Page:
Stone fruits for cooler climates

Mon. Sep. 10, 2018

Click below to listen to my 2 min. Garden Bite radio show:  Stone fruits for cooler climates

The plums in zone 4b have been abundant this year!  A friend of mine was handing out bagfuls last weekend to any takers….  including the dogs!

bag o plums

Plums are one of the hardiest stone fruits for cooler climates but that doesn’t mean we can’t grow apricots and peaches in zone 4, you just have to plant the appropriate cultivar!  The University of MN Extension has a ton of information on Growing Stone Fruits in the Home Garden.  Some info from Wisconsin Education regarding their research!

Apricot ‘Moongold’ photo by Gertens

Some facts to get your stone fruits to produce in cooler climates:

  •  They need full sun to produce the most fruit
  • Space your trees about 12 to 20 feet apart
  • You do need two different, compatible cultivated varieties to ensure fruit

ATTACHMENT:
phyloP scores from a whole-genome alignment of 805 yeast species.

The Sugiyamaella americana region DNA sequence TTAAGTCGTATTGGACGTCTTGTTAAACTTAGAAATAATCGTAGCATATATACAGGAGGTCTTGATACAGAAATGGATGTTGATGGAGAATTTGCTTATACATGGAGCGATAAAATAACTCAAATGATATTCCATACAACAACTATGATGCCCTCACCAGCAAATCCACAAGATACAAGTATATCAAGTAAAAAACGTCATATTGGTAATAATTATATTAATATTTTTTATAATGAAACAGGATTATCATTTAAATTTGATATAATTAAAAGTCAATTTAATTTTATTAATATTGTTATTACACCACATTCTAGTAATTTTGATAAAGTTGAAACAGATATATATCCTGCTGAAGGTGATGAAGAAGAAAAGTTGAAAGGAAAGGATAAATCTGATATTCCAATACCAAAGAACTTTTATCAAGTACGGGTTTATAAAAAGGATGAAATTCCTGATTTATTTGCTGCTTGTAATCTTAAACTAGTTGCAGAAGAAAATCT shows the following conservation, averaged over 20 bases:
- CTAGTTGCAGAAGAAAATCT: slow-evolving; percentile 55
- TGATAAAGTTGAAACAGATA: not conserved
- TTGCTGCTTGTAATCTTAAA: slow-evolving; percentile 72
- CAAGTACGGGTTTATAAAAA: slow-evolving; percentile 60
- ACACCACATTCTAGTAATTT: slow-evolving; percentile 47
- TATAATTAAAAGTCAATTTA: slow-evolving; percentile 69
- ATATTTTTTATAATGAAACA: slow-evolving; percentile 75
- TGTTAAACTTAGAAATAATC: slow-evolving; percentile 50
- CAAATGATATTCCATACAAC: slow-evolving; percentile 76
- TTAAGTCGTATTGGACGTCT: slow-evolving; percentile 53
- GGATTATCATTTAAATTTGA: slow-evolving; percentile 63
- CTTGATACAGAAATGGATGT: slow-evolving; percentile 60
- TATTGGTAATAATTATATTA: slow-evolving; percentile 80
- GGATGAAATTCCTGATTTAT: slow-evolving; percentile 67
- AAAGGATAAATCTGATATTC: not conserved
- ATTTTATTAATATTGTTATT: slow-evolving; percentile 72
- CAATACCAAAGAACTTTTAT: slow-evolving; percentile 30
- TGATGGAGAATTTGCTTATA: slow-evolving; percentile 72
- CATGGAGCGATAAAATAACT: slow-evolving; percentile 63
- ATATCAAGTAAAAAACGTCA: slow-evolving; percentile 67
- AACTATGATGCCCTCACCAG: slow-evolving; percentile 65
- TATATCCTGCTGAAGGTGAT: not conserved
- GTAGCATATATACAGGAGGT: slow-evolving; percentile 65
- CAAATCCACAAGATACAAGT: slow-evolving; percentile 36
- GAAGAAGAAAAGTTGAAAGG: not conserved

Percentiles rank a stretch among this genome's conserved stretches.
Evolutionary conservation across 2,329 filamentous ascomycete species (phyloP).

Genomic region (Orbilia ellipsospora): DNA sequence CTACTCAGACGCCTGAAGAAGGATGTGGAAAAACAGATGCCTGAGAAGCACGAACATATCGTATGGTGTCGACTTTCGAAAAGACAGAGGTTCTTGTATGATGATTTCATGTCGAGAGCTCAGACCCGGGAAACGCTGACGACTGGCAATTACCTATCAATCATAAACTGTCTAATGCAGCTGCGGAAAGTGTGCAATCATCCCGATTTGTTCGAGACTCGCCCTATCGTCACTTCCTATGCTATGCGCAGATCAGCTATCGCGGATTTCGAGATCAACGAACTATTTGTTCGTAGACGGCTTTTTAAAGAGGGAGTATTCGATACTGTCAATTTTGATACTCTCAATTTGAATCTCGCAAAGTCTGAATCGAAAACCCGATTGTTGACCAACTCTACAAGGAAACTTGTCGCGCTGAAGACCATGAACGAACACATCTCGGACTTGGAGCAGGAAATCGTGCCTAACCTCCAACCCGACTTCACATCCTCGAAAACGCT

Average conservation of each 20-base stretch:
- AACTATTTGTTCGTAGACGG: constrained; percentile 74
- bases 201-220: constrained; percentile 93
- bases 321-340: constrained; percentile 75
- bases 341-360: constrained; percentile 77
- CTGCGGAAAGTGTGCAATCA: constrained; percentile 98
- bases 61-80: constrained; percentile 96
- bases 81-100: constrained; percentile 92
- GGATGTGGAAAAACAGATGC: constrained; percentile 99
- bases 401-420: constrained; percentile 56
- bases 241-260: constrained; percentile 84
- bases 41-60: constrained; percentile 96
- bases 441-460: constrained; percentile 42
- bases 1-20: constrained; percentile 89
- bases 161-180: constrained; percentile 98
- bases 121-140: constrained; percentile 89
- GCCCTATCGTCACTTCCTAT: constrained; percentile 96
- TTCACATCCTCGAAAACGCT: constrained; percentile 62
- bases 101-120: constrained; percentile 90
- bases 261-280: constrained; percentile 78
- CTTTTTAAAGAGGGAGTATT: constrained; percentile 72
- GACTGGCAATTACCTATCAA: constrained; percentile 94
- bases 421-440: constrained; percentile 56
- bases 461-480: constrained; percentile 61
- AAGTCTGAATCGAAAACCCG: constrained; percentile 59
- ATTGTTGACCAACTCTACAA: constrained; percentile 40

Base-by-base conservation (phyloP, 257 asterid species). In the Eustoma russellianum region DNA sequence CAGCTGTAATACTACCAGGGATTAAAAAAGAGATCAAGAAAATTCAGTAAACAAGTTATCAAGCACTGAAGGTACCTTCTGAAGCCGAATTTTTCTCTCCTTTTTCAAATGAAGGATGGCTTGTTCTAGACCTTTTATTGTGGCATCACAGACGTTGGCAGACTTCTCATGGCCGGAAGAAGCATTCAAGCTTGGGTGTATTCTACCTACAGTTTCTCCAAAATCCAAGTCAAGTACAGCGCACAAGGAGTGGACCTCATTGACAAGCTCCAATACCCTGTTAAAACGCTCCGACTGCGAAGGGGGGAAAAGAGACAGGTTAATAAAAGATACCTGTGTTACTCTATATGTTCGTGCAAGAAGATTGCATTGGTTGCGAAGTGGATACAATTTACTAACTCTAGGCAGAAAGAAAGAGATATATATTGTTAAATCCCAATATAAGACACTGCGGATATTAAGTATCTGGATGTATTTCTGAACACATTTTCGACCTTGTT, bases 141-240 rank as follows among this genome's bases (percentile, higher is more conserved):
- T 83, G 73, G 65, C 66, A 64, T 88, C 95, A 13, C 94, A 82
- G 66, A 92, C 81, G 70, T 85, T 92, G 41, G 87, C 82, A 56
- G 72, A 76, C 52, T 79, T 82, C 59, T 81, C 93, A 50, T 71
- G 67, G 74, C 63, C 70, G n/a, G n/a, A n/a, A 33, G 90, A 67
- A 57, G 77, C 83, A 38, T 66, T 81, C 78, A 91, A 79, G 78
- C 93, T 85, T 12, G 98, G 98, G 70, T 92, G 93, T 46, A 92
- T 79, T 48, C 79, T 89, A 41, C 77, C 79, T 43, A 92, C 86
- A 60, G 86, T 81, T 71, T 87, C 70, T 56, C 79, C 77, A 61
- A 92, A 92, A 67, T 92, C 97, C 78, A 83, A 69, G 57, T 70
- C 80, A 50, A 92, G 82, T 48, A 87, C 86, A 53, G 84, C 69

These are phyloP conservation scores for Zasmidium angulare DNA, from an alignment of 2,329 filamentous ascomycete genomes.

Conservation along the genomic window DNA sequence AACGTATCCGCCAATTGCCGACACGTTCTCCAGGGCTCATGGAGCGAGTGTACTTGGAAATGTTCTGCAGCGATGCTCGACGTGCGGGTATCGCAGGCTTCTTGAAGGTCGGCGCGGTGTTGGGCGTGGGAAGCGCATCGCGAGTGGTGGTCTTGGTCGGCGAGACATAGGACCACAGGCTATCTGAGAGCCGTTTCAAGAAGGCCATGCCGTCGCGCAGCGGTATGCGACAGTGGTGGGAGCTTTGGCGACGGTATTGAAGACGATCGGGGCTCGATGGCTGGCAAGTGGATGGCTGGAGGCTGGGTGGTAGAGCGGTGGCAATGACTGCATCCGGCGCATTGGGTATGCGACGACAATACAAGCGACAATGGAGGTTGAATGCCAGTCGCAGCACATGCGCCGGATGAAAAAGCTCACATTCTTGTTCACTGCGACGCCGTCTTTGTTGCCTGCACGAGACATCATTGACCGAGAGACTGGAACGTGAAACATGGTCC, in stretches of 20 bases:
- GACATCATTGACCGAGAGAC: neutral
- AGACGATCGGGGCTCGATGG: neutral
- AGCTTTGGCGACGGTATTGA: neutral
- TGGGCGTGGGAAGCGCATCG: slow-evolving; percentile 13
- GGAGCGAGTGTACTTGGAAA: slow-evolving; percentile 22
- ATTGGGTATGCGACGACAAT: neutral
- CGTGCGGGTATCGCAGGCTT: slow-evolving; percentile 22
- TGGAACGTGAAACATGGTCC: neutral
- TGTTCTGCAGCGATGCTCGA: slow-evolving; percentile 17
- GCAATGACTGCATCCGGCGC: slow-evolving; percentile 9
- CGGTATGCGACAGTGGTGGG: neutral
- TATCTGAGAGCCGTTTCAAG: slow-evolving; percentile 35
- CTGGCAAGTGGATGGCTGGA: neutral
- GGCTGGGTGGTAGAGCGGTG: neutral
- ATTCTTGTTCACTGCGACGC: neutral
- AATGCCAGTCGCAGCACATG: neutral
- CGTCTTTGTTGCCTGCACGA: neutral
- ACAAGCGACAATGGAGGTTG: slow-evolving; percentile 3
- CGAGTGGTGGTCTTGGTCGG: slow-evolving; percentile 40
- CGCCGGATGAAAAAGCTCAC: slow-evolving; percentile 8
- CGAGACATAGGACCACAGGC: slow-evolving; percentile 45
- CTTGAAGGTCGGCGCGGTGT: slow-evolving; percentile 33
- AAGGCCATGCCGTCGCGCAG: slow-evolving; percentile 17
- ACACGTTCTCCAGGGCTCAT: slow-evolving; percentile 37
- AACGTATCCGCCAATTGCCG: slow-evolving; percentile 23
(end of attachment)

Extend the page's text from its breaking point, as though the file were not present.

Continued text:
• Prune them annually to keep an open, healthy canopy

Don’t expect fruit right away.  It will take 2 to 5 years after planting 1 or 2 year old trees.  All stone fruits bloom very early in the Spring.  Some years flowers are damaged by freezing temperatures.

A couple of cultivars for Apricots include ‘Moongold’ and ‘Sungold’. These links will give you more information.  I ALWAYS urge you to buy locally grown if at all possible.  Especially these types of trees due to their more delicate nature.

Photo by U of MN Ext.

What about peaches?  The U of MN recommends these 3 cultivars.  ‘Reliance’, ‘Contender’, and ‘Intrepid’.  However, they are quick to add that hardiness zone is 4b and warmer….  You may have a microclimate in your landscape that makes a difference!

Peach ‘Contender’ photo from Bread and Roses Nursery

Gerten’s is a nursery in Inver Grove Heights, MN.  I’m linking you to their pages on fruit trees so you can peruse them.  This isn’t an endorsement but I like the way they’ve laid out the page to see what CAN be grown in cooler climates.